It’s amazing how easily our ears can be tricked into hearing something that’s not really there.
Specifically, loudness can dramatically change how we perceive a piece of audio.
I re-learned this lesson yesterday when I got fooled by my friend and mastering engineer Ian Shepherd at the Audio Bloggers Live event in L.A. and what a powerful lesson it is.
The Bass Response Was Much Better
Ian is a brilliant mastering engineer and content creator who has an incredible resource that you should checkout immediately after reading this.
He also is a sneaky little bugger.
In opening the morning’s session, Ian played the audience two versions of a master and asked if we could hear a difference between the two.
Most of us in the room could indeed hear a difference.
When asked which one we preferred, the room was someone split with some preferring Master A, and some preferring Master B.
I preferred Master A. And when asked what it was about that version that I liked I said “It has more bottom end. The bass response seemed much better and fuller.”
Well, there indeed was a difference in the two masters. Do you know what it was?
Master A (the one with “better bass response”) was the exact same as Master B, only it was 1db louder.
Don’t I just feel silly.
Is That Plugin Really Helping?
The point that Ian was trying to make (and it’s one of the most powerful things you could learn) is simply this: we as humans will always prefer something that is louder because of a perceived increase in top and bottom end.
Knowing this fact, you simply cannot make a fair comparison from one song to the other – or one plugin to another – if you don’t level match.
Let me repeat that: you simply cannot make a fair comparison from one song to the other – or one plugin to another – if you don’t level match.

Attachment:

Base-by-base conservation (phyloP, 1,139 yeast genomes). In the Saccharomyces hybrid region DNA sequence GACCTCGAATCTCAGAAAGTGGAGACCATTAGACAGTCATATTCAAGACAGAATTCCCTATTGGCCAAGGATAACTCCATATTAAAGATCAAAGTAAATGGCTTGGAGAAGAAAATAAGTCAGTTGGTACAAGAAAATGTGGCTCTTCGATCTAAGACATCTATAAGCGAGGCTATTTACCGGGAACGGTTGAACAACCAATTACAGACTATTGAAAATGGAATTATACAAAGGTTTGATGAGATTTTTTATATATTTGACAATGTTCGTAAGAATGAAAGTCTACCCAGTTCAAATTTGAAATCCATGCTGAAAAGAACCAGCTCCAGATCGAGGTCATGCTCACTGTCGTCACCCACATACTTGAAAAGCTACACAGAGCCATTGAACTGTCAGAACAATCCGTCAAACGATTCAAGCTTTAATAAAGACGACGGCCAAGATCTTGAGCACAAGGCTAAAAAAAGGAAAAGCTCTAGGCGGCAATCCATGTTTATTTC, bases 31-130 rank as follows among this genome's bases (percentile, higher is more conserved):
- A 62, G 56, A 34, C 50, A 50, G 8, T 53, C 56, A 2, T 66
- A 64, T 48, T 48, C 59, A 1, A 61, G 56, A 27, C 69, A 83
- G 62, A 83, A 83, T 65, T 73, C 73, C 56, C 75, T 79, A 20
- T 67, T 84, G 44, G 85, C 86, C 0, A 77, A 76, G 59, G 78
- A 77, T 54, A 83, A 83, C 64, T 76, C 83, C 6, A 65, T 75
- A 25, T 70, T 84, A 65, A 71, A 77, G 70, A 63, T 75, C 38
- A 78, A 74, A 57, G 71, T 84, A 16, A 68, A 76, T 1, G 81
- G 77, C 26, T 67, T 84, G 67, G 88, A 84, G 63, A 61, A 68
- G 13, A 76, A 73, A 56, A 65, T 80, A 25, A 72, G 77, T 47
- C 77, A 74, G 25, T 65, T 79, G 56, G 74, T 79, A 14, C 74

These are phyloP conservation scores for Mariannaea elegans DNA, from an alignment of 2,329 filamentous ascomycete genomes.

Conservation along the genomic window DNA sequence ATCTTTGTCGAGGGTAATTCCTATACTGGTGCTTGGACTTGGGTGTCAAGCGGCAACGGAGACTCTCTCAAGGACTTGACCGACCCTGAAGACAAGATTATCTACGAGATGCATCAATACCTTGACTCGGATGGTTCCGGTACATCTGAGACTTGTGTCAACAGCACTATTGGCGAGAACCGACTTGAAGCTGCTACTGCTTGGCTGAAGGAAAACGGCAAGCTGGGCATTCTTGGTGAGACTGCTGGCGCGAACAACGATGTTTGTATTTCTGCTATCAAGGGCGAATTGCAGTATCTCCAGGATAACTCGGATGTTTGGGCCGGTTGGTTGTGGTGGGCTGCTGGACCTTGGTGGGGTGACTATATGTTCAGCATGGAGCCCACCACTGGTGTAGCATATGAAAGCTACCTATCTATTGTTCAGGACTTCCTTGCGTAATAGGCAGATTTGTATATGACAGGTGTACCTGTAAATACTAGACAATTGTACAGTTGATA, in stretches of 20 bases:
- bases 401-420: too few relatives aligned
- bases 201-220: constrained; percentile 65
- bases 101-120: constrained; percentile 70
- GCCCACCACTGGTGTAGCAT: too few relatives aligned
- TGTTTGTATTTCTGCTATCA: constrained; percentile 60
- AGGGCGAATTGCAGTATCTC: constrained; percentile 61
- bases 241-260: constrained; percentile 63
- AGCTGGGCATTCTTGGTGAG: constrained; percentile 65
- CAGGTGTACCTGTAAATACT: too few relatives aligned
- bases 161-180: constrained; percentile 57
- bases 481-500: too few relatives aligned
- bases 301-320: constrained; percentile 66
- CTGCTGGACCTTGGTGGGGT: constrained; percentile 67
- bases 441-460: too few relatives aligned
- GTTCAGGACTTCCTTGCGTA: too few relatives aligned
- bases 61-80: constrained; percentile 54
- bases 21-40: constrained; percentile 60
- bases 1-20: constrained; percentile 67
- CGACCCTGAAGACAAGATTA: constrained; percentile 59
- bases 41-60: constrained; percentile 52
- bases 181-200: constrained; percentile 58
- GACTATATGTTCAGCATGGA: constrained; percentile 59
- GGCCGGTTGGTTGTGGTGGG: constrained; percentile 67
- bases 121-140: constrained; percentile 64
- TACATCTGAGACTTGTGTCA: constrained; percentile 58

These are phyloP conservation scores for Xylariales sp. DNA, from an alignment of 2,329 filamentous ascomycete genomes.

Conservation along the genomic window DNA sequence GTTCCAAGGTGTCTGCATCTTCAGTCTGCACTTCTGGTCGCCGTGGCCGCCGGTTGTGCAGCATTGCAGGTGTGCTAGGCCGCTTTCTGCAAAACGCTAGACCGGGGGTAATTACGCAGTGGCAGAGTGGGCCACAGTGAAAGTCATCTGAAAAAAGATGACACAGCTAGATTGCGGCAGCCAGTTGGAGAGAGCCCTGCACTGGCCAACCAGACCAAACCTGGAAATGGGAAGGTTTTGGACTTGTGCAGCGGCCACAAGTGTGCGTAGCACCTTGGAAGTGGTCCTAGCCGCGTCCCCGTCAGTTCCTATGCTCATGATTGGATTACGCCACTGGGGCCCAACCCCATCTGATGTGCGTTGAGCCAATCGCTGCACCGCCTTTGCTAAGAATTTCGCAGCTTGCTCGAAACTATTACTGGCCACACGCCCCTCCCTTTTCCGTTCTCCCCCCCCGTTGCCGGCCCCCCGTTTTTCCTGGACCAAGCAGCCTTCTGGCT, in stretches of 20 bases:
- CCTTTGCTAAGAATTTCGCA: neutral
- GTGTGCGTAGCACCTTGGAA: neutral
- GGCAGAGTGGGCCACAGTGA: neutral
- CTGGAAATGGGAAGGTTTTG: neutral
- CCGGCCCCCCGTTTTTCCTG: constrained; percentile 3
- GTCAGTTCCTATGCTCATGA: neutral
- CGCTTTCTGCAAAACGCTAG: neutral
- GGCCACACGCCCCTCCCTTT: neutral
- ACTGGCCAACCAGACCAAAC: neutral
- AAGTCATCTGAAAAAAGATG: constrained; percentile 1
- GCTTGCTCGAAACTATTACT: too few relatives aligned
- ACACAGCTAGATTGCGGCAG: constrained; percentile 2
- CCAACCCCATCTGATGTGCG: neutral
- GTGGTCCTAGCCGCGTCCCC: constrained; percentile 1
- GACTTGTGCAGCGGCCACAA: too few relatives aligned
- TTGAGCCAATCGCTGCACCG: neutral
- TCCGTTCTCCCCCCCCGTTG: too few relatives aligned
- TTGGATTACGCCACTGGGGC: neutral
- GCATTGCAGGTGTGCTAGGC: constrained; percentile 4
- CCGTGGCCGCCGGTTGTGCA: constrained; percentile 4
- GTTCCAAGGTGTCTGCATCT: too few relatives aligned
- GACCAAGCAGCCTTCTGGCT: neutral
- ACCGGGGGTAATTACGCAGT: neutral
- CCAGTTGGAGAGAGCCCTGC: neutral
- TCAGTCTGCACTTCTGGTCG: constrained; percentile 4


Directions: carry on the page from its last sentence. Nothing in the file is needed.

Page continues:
And this is where the concept is powerful for you as a mixer.
When you drop in a plugin on a track, tweak some settings, and it sounds better to you – ask yourself this: does it really sound better, or am I just making it slightly louder?
The only way to know is to pull the output of that plugin down until the processed signal is the same volume as the unprocessed signal.
Flip the plugin on and off, making sure the volume is the same.
Now listen again and ask “Does it really sound better with the plugin on?”
If it does – great. You’re actually helping the mix.
If it sounds worse (or even the same) then get rid of the plugin or find a better setting!
Don’t Let Yourself Get Fooled
Here’s the thing – it is annoyingly easy to fool yourself into thinking a plugin, or mix technique, or piece of analog gear is making your track sound better when in reality it’s simply making it a half dB or more louder.
So do the right thing – level match as best you can, everywhere you can so you are in a position to truly make an accurate decision.
You might find that you don’t need nearly as many plugins as you previously thought, when instead you could simply turn your mix up!
Want amazing home mastering tips? Read Ian’s blog and watch his videos here.
There’s a ridiculous amount of amazing free content there that will only help your tracks sound more awesome. Plus he has a smashing British accent.